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Author Topic: Universal classic DCPs
Lincoln Spector
Film Handler

Posts: 44
From: Albany, CA, USA
Registered: Mar 2012


 - posted 03-16-2017 03:36 PM      Profile for Lincoln Spector   Author's Homepage   Email Lincoln Spector   Send New Private Message       Edit/Delete Post 
The two worst DCPs I've seen, not counting ones transferred from bad film elements, were The Big Lebowski and Rear Window.

What do those two films have in common. They're both controlled by Universal, and they're both very popular classics. So popular, in fact, that I would guess that when the studio decided to transfer old movies to DCP, these two would likely have been amongst the first transferred.

And, not surprisingly, the earliest DCP transfers were probably among the worst.

Has that been other people's experiences?

This kind of makes me worried about an upcoming presentation of Do the Right Thing off DCP. I saw this film in November in an exceptionally beautiful 35mm print.

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Allan Barnes
Film Handler

Posts: 62
From: GRAND BEND, ONTARIO, CANADA
Registered: Mar 2009


 - posted 03-19-2017 08:54 PM      Profile for Allan Barnes   Author's Homepage   Email Allan Barnes   Send New Private Message       Edit/Delete Post 
Don Knotts films are good DCPs

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Martin McCaffery
Film God

Posts: 2099
From: Montgomery, AL
Registered: Jun 99


 - posted 03-20-2017 09:46 PM      Profile for Martin McCaffery   Author's Homepage   Email Martin McCaffery   Send New Private Message       Edit/Delete Post 
In The Heat of the Night looked like it was copied off of a DVD.

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Leo Enticknap
Film God

Posts: 6356
From: Loma Linda, CA
Registered: Jul 2000


 - posted 03-21-2017 12:44 AM      Profile for Leo Enticknap   Author's Homepage   Email Leo Enticknap   Send New Private Message       Edit/Delete Post 
I can't remember the last time I showed a Universal classic DCP: I think it could have been Jaws last summer. IIRC, it was nothing special, but nothing egregious, either.

The studio that really does seem to me to have an issue with crappy re-release DCPs is Warners. The infamous 2001: ASO DCP has been ranted about ad infinitum on F-T and elsewhere. We recently received a complaint email from someone very senior and well known in the industry (sorry, don't feel comfortable saying who on a public forum) complaining that the DCP of A Clockwork Orange he saw looked washed out and lacked contrast. I haven't seen it with my own eyes and so can't comment on it personally, but I do know that the projector's colors had been shot and the light measured at 14 only about a week before that show, so I don't think that the problem was with our projector. And I looked at their DCP of Badlands last week (KDM opened a day early, so I had a brief look at it out of curiosity): it looked low bitrate and digitally noisy to me.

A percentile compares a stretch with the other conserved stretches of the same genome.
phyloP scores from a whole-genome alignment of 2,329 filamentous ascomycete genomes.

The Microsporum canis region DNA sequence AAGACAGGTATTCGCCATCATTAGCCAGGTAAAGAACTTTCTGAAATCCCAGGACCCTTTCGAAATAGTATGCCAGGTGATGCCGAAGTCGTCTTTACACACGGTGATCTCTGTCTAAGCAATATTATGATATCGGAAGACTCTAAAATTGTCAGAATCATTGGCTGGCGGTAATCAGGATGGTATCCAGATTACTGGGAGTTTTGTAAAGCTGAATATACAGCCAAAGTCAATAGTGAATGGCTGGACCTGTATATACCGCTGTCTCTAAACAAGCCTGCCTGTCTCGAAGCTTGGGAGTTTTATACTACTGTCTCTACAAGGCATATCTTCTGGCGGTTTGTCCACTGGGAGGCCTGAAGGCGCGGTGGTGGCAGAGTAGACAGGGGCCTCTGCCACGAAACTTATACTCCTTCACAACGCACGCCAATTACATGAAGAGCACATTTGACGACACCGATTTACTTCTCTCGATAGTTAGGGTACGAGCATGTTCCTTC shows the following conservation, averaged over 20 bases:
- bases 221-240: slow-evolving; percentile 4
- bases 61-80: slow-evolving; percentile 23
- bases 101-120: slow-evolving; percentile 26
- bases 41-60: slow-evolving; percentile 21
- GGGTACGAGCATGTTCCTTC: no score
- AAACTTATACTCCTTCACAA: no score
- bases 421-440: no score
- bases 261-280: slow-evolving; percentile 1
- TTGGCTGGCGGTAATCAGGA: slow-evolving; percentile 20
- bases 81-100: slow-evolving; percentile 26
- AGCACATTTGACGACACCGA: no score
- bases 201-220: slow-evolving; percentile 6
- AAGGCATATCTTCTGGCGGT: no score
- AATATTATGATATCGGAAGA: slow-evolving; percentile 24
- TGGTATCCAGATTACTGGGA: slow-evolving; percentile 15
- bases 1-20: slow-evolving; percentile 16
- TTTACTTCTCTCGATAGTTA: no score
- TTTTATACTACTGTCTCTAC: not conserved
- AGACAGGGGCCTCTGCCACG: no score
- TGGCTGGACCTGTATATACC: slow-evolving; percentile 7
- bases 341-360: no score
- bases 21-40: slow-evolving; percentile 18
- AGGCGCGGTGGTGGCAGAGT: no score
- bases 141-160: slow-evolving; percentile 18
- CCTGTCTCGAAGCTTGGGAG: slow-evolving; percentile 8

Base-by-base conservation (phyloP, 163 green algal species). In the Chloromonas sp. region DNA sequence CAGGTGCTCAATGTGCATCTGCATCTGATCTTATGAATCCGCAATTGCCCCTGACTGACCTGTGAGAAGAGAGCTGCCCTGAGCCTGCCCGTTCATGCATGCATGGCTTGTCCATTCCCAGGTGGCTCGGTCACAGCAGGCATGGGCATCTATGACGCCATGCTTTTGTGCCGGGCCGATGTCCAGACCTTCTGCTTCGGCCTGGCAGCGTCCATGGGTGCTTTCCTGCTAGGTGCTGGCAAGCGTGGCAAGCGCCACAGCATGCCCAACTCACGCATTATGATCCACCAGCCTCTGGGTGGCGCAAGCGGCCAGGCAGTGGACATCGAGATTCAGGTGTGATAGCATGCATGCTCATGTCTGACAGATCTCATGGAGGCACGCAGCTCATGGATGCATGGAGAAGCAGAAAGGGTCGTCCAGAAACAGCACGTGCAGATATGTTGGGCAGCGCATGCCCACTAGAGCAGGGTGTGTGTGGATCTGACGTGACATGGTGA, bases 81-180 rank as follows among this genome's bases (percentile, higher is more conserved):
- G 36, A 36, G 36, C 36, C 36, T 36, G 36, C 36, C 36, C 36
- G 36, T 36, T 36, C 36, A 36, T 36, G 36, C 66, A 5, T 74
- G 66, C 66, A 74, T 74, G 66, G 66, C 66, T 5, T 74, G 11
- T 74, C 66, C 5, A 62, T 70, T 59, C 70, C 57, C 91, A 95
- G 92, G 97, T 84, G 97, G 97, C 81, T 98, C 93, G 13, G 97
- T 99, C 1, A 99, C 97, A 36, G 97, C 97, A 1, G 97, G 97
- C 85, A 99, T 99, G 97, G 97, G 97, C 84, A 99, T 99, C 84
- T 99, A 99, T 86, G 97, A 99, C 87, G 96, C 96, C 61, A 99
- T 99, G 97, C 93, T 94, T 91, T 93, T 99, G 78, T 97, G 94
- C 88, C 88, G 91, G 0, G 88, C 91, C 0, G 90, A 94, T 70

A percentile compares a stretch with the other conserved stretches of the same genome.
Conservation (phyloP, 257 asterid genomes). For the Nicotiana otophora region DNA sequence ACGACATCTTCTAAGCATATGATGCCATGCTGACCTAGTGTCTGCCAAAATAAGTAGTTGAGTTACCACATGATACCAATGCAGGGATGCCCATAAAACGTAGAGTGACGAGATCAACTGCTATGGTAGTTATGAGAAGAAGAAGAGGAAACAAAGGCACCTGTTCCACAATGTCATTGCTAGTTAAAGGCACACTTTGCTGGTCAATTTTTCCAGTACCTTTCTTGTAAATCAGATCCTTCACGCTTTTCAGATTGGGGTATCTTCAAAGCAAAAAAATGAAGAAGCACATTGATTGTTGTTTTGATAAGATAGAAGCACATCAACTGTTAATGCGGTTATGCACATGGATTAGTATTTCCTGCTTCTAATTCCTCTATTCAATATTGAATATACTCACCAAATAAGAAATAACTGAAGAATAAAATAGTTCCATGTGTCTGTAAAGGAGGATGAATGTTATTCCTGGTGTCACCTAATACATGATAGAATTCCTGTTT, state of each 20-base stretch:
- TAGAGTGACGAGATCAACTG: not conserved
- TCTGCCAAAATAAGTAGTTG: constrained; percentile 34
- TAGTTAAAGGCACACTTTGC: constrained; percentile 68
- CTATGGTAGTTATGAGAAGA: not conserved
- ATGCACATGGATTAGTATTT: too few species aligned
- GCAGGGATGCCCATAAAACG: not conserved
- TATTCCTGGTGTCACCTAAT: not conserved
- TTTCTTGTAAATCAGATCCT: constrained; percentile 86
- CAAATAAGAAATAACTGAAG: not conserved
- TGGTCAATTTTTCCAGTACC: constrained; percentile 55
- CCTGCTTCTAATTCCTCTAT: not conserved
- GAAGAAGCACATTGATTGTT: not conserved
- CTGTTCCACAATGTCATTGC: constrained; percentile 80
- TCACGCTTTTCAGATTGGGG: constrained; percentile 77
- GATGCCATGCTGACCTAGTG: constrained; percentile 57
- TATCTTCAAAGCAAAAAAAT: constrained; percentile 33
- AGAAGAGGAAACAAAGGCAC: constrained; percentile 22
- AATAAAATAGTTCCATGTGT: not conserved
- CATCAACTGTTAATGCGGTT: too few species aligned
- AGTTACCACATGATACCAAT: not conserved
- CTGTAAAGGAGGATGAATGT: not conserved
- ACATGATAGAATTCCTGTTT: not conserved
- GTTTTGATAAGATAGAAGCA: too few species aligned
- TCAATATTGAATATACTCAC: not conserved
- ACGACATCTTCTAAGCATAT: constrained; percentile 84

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Lionel Fouillen
Expert Film Handler

Posts: 229
From: Belgium
Registered: Nov 2002


 - posted 03-21-2017 07:16 AM      Profile for Lionel Fouillen   Email Lionel Fouillen   Send New Private Message       Edit/Delete Post 
Last December I went to a theatre that was showing the Universal Monsters. Only saw Frankenstein and The Mummy, which were excellent (as much as it can be considering the original material).

I'd like to see now a 4K transfer of North by Northwest. Too bad they only restored Vertigo in the 90's for 70mm theatrical presentation. "North" wasn't Universal, but now could be the time to bring it back to the big screen.

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Martin McCaffery
Film God

Posts: 2099
From: Montgomery, AL
Registered: Jun 99


 - posted 03-21-2017 09:01 AM      Profile for Martin McCaffery   Author's Homepage   Email Martin McCaffery   Send New Private Message       Edit/Delete Post 
Just realized I was a bit off topic, Heat is UA not Universal.
Looking over out list since adding digital, I don't recall any of the Universals being particularly great or awful.

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Leo Enticknap
Film God

Posts: 6356
From: Loma Linda, CA
Registered: Jul 2000


 - posted 03-21-2017 12:52 PM      Profile for Leo Enticknap   Author's Homepage   Email Leo Enticknap   Send New Private Message       Edit/Delete Post 
We always play the 35mm versions of the 1930s horrors. As a general rule, the prints that come from Universal are photographically superb, but getting scratchy, dirty and worn from many years of intensive use - not surprising, given that these are iconic, often played movies, and the prints now in circulation are getting on for 20 years old.

The best quality copy of In the Heat... I've ever seen was a 16mm IB print in England about 25 years ago. I've seen it on 35 a couple of times, too, but both prints were pink and grainy.

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